Children's understanding of disclaimers

Watling, Dawn and Banerjee, Robin (2012) Children's understanding of disclaimers. Social Cognition, 30 (1). pp. 18-36. ISSN 0278-016X

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Individuals who anticipate poor performance on some imminent task often offer disclaimers-verbal statements which serve to protect them from negative social evaluation by dissociating the poor performance from their identity. In the present study, 7- to 14-year-olds (N = 226) responded to hypothetical vignettes where the protagonists either used or did not use a disclaimer when telling a peer audience that they did not expect to perform well on an imminent task. Children made predictions about the evaluations that the peer audience would form of the protagonists, regarding both their imminent performance and their typical performance. Children over 10 years of age recognized that a disclaimer would lead the audience to form a more favorable impression of the protagonists' typical performance. Further, boys who were more preferred by their classmates tended to have a better understanding of the social evaluation consequences of using a disclaimer. Results are discussed in the light of research on children's growing self-presentational awareness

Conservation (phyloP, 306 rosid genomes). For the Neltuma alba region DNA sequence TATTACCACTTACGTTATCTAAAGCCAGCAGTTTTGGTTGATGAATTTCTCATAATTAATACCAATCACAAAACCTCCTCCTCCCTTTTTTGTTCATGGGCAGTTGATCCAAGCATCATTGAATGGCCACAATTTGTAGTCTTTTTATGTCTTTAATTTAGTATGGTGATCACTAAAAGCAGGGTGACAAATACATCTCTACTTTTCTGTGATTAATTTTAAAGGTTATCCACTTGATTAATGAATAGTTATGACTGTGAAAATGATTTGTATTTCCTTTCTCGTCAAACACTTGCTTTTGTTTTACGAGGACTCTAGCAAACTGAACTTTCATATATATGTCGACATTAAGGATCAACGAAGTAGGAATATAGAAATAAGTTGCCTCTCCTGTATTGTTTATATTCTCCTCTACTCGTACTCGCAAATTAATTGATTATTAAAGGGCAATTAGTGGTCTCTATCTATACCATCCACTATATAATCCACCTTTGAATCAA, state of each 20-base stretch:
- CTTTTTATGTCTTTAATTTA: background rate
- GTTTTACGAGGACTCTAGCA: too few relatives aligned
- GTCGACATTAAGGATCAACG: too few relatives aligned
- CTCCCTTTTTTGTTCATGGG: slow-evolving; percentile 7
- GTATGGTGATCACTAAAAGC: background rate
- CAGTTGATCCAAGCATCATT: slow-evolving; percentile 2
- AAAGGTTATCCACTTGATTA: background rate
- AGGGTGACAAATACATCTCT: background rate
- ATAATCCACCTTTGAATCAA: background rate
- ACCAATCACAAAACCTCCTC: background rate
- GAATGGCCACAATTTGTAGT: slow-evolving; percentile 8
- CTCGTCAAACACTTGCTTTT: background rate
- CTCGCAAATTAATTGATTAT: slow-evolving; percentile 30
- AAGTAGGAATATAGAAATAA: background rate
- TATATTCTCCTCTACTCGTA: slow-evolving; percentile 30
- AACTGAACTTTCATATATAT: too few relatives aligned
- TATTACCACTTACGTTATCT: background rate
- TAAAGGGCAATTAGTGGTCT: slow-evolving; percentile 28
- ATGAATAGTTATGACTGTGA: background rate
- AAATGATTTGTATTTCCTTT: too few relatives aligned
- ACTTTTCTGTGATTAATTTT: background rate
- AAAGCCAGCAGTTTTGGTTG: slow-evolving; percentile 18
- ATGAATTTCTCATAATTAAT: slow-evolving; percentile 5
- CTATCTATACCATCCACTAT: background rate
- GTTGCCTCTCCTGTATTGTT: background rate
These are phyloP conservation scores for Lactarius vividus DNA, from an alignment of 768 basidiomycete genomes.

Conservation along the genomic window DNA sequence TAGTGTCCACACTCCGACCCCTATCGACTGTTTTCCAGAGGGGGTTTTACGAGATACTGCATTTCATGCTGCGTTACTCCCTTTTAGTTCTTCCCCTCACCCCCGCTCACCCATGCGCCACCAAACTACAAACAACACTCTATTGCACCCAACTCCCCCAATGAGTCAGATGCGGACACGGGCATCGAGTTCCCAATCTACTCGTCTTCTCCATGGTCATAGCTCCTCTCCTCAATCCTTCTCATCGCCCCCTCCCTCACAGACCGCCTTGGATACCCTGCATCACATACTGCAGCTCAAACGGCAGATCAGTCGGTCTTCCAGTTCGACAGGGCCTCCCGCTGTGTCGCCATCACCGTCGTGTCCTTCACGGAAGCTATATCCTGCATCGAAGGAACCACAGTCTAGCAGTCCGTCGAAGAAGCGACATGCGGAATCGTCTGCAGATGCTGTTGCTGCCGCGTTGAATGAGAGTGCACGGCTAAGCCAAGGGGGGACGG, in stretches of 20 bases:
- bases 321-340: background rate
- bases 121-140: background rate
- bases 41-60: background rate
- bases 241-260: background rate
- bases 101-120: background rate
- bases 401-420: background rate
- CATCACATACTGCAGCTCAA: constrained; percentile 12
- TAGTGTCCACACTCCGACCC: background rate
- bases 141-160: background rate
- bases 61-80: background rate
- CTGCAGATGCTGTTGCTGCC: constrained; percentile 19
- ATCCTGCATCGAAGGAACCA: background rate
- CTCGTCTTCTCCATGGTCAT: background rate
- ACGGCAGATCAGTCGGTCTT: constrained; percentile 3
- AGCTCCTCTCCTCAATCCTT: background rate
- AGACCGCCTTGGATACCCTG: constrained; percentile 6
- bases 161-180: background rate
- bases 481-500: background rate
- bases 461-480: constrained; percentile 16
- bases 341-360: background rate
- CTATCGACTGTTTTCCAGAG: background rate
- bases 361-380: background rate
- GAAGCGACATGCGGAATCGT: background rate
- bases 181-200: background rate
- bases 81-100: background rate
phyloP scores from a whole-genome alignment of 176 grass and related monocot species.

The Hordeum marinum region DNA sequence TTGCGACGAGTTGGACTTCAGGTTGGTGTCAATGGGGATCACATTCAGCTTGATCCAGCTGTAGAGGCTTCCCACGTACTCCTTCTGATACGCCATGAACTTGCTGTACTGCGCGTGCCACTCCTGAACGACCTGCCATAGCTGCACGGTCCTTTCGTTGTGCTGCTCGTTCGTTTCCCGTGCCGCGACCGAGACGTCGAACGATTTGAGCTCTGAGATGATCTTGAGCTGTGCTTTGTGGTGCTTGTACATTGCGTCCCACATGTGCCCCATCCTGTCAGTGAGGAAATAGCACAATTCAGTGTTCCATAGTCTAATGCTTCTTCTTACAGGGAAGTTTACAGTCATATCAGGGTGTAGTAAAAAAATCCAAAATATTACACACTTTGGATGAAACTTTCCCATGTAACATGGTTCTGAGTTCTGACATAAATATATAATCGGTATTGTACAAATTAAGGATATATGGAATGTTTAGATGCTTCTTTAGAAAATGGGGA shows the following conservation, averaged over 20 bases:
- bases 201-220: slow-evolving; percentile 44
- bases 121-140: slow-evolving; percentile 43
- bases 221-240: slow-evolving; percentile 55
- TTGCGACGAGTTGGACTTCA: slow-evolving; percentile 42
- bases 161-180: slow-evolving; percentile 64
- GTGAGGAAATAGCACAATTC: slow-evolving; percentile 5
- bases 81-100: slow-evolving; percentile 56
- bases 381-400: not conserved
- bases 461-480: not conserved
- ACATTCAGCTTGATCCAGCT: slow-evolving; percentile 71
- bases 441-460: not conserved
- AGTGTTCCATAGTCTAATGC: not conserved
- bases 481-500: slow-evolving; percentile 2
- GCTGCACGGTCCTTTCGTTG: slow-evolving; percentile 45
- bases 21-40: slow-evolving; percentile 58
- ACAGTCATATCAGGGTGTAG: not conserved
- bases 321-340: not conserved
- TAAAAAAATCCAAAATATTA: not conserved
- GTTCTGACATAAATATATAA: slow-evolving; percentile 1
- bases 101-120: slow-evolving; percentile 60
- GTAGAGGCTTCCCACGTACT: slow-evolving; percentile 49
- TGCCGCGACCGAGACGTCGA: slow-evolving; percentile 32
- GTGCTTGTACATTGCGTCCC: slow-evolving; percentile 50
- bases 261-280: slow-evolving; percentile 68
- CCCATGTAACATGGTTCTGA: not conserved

Item Type: Article
Additional Information: 887EJ Times Cited:1 Cited References Count:46
Keywords: self-presentation tactics negative emotions social-status behavior young explanations strategies apologies promotion ingratiation
Schools and Departments: School of Psychology > Psychology
Subjects: H Social Sciences > HM Sociology > HM1001 Social psychology > HM1041 Social perception. Social cognition Including perception of the self and others, prejudices, stereotype
Depositing User: Robin Banerjee
Date Deposited: 04 Dec 2012 14:03
Last Modified: 04 Dec 2012 14:03
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